Arctic nations bet on ‘blue economy’ to reconcile climate, development goals

(EurActiv, 24 Jan 2019) From global warming to over- and illegal fishing, the ocean on which Arctic communities are so heavily dependent is under threat like never before, delegates heard at the Arctic conference in Tromsø, Norway.

Over the last 100 years, temperatures in the Arctic have been rising twice as fast as the global average. Since 1958, Arctic sea ice lost about two-thirds of its thickness, with nearly three-quarters of it forming and melting each year, a recent NASA study found.

According to recent estimates, the Arctic summer ice cap is on track to completely vanish by 2050, which could dramatically change the lives of people living in the region.

The Arctic region surrounding the North Pole is home to 34 species of marine mammals, 633 species of fish and around 4 million people, including indigenous peoples and communities, according to recent estimates by the WWF.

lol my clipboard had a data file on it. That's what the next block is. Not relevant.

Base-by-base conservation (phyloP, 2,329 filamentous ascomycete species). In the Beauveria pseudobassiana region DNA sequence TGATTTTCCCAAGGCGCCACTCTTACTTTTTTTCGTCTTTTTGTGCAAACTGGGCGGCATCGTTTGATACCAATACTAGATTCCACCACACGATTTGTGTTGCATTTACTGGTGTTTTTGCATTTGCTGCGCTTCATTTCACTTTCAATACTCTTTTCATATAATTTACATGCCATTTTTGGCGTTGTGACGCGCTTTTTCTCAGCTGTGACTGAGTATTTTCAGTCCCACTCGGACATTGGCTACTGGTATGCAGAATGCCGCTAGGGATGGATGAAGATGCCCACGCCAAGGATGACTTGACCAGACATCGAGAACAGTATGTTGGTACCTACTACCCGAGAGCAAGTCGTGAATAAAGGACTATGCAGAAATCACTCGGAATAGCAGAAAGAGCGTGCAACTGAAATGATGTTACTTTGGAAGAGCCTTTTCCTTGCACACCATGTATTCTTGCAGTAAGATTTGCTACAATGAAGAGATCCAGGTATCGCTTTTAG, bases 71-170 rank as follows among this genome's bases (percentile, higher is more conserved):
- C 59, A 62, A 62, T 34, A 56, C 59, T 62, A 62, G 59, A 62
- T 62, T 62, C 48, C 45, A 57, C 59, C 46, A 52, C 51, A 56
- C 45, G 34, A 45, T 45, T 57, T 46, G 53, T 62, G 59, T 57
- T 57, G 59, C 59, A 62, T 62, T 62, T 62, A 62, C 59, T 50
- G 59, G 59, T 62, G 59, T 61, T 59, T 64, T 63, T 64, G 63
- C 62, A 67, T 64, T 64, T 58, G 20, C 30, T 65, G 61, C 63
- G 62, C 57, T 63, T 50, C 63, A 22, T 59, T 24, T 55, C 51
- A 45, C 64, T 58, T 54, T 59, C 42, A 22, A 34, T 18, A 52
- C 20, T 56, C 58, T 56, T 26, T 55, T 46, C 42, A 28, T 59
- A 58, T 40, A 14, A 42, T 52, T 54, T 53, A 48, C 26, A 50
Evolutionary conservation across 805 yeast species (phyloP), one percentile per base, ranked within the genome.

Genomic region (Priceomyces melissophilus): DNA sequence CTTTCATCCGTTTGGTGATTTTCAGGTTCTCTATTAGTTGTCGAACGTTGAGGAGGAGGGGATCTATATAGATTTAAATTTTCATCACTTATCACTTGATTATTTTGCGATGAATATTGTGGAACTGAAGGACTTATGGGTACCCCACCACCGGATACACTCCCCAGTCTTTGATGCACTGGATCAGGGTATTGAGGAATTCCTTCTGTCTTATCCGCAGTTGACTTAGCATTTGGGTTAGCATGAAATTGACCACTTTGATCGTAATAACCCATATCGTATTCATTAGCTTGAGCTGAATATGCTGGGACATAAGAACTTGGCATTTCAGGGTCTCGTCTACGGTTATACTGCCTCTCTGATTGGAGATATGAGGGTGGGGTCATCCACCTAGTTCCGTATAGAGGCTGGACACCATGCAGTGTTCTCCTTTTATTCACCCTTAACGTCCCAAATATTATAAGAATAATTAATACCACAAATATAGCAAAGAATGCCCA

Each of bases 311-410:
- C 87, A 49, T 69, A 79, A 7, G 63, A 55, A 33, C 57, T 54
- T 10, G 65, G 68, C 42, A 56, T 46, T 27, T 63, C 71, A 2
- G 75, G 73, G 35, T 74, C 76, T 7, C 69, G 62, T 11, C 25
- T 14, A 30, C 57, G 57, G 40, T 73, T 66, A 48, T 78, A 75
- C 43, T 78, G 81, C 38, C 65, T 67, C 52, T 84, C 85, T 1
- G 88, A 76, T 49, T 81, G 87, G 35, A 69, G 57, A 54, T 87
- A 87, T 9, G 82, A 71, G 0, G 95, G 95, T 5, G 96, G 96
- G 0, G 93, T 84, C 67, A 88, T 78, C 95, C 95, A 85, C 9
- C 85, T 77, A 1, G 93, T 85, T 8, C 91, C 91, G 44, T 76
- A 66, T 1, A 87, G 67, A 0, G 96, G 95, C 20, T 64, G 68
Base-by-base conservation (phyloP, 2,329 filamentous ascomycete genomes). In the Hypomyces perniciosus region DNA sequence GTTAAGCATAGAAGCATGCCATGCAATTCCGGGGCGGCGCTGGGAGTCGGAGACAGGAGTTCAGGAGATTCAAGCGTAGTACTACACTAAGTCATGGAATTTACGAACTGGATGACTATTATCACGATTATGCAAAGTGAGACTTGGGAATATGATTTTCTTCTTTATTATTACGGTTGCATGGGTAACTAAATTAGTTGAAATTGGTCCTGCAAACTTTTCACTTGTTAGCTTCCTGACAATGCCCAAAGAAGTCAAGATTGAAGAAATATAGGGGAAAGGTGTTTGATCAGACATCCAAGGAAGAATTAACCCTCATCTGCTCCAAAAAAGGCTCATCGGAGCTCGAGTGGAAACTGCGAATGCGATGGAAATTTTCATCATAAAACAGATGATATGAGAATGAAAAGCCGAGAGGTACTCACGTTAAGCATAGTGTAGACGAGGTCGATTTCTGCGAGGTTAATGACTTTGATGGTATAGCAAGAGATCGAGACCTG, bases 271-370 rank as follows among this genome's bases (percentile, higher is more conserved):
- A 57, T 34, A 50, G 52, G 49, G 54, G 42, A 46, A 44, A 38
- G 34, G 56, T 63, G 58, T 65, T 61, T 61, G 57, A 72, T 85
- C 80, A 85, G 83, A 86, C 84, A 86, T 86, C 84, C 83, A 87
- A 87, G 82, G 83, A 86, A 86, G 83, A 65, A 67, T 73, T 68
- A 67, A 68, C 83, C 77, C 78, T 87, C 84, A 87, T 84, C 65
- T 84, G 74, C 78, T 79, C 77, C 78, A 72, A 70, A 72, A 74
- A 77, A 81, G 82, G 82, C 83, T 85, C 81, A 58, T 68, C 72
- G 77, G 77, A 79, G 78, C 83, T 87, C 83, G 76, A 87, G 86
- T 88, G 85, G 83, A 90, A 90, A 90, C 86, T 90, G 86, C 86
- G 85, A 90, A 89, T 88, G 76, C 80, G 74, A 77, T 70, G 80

“The ocean is under threat like never before – from climate change, overfishing, marine litter – the most dramatic being climate change,” said Norway’s Special Envoy for the Oceans, Vidar Helgesen.

“We need to build a blue ocean economy that is in sync with the oceans ecology,” he told policymakers and arctic experts gathered for a conference on Arctic policy in Norway’s Arctic capital, Tromsø.

Ola Elvestuen, Norway’s minister for climate and environment, warned of catastrophic impacts on earth ecosystems, human livelihoods and biodiversity in the event of a 2°C global warming scenario.

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EurActiv, 24 Jan 2019: Arctic nations bet on ‘blue economy’ to reconcile climate, development goals